There were the blithe cruelties of phys ed teachers—why were we all made to run a quarter mile so fast that the finish line was soaked with vomit?
Why, despite the college’s advertisements for itself, did professors shun contact with students? You’d ask to join a table of them in the snack bar, and they might say “Only if you don’t talk.” When Thomas Clive Pinney, a professor of freshman English, was dispatched to remedy this situation and chat with us in the lounge of Dunham, a student asked him why he had chosen to teach.
He permitted himself a thin smile. “I like to win arguments,” he said.
No cars, no girls, no movies, no television. There were fraternities behind whose walls lay secrets, prestige and glamor, we believed, but we weren’t allowed in them during our first semester.
There was little to do for social life when the studying was done except to walk down the hill and drink at the Village Tavern, the Park Hotel or Alteri’s, the drinking age being 18 then. Then we’d walk back up the hill. Other amusements included vomiting, masturbation and playing lacrosse in the hallways of Dunham dormitory, “that triumph of economics over the imagination” said one professor as he was finishing his long years of teaching 18th century literature. Rumor had it that one of his students had his father’s notes from the same course, and they still worked just fine.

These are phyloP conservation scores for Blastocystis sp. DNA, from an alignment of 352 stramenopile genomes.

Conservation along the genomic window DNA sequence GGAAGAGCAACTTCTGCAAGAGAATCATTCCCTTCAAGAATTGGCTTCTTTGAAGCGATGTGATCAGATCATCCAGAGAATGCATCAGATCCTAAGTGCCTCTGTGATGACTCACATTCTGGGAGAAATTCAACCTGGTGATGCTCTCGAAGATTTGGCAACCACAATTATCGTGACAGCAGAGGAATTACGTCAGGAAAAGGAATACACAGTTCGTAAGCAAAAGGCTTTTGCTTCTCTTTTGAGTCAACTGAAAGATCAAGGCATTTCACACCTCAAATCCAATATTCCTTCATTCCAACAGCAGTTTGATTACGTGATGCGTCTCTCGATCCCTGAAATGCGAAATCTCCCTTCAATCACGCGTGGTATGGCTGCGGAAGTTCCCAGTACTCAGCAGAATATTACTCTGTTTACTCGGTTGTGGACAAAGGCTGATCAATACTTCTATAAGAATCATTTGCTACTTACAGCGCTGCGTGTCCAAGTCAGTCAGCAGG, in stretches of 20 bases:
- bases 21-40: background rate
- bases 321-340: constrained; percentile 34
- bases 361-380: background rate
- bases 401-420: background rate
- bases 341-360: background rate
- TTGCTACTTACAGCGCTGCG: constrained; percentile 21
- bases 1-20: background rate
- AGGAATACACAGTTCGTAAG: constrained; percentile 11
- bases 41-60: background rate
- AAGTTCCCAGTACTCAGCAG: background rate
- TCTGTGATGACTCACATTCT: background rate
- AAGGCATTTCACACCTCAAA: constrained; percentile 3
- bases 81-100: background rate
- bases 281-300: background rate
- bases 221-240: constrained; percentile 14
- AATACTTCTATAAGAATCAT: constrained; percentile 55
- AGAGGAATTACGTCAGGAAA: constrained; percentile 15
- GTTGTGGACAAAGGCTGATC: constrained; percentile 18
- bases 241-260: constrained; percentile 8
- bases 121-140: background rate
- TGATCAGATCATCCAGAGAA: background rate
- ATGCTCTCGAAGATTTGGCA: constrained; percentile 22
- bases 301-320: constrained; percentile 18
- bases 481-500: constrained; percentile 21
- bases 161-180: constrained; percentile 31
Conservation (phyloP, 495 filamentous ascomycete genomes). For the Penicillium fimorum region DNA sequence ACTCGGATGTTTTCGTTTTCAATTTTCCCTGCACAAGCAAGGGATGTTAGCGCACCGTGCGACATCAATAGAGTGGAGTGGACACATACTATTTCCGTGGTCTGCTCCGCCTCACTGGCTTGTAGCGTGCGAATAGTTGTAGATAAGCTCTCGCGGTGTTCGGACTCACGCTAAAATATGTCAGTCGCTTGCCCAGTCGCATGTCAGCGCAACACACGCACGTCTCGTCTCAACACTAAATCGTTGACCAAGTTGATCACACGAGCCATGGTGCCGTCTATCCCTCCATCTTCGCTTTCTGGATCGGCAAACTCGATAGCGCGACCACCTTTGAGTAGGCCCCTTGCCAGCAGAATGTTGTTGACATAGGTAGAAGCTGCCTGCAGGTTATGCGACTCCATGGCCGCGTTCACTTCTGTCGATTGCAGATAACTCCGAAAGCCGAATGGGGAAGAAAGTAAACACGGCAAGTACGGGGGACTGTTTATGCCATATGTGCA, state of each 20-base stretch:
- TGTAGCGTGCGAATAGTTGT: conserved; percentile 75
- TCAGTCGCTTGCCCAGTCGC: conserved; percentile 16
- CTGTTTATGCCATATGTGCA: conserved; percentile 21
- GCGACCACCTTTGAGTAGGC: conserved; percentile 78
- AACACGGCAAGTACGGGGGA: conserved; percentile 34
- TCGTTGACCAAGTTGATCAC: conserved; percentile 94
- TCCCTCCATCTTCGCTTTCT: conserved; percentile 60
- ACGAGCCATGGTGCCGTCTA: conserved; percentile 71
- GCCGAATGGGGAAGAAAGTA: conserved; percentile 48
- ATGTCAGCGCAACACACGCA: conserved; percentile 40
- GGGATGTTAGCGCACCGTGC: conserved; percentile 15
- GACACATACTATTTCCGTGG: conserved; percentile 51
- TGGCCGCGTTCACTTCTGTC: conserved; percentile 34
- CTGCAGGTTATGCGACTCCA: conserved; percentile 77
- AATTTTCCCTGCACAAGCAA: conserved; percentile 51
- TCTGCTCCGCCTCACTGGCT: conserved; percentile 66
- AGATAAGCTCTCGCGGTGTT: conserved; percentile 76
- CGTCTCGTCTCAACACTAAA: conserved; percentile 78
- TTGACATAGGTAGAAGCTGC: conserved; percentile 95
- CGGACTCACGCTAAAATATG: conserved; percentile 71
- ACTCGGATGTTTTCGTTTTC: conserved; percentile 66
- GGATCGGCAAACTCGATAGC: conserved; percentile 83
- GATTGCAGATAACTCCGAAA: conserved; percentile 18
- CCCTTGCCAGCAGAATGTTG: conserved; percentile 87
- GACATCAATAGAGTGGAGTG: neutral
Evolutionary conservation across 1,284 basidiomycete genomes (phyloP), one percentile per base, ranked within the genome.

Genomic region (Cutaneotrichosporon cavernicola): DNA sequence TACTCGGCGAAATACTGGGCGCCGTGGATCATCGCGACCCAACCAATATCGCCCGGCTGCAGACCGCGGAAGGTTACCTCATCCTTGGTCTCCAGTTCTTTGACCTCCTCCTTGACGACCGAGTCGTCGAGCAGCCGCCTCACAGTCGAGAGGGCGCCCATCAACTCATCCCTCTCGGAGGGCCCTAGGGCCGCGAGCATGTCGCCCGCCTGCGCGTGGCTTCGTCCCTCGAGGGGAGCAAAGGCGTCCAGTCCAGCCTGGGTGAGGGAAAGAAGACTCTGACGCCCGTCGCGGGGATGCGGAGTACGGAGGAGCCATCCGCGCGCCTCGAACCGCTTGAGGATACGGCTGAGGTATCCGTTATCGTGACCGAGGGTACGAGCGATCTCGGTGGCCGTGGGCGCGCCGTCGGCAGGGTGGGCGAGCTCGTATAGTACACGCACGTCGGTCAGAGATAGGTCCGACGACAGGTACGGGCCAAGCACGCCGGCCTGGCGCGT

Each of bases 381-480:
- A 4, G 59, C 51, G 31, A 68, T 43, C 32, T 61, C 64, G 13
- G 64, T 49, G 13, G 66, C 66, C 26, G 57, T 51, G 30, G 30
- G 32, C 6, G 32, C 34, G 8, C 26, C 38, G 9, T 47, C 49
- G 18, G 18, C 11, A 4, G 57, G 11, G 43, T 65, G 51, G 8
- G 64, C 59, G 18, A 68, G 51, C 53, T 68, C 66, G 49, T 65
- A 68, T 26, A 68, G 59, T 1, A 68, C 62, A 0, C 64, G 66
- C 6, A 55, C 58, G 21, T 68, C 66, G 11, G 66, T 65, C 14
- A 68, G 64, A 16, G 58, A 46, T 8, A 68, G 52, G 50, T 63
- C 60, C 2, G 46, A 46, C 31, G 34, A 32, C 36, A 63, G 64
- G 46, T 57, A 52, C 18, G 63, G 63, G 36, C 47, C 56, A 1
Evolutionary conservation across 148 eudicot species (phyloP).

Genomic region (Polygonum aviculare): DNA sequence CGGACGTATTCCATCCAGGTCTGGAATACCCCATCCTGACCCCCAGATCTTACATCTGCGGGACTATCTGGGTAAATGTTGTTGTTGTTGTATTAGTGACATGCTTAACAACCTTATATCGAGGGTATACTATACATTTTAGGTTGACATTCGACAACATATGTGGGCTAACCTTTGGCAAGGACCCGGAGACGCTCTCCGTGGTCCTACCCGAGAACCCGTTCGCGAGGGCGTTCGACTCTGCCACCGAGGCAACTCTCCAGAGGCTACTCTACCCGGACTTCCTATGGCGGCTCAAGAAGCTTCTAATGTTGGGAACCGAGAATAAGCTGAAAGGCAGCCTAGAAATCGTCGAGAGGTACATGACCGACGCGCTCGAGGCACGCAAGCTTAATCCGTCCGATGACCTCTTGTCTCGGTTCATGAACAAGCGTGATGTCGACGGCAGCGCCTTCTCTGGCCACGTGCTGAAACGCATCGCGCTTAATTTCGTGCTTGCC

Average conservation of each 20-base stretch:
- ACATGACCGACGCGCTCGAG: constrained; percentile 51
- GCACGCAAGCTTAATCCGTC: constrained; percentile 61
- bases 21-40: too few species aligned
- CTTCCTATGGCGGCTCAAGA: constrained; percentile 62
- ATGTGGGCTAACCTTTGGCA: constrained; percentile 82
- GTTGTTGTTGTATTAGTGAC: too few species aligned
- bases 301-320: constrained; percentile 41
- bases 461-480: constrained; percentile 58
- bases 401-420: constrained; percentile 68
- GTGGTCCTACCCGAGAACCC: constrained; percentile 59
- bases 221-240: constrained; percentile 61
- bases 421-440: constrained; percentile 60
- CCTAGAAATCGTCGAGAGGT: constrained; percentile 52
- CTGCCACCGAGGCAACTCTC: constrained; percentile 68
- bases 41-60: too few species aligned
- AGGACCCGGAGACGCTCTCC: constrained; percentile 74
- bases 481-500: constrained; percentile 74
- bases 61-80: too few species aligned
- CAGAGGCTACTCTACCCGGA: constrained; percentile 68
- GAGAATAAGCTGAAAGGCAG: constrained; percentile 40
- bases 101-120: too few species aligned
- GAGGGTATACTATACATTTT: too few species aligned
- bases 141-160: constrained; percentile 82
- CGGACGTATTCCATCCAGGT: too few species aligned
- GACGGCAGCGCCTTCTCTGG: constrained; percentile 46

The campus was beautiful, with huge trees and an all-American jumble of architecture—the Gothic library, the bulky neo-classicism of Root Hall, the brown bunker called Carnegie and the casement-windowed Tudor of the Sigma Phi house. Campus celebrities known as “hot shits” awed us.They were often personalities of the sort that Fitzgerald was talking about when he described college men “who reach such an acute limited excellence at twenty-one that everything afterward savors of anti-climax.”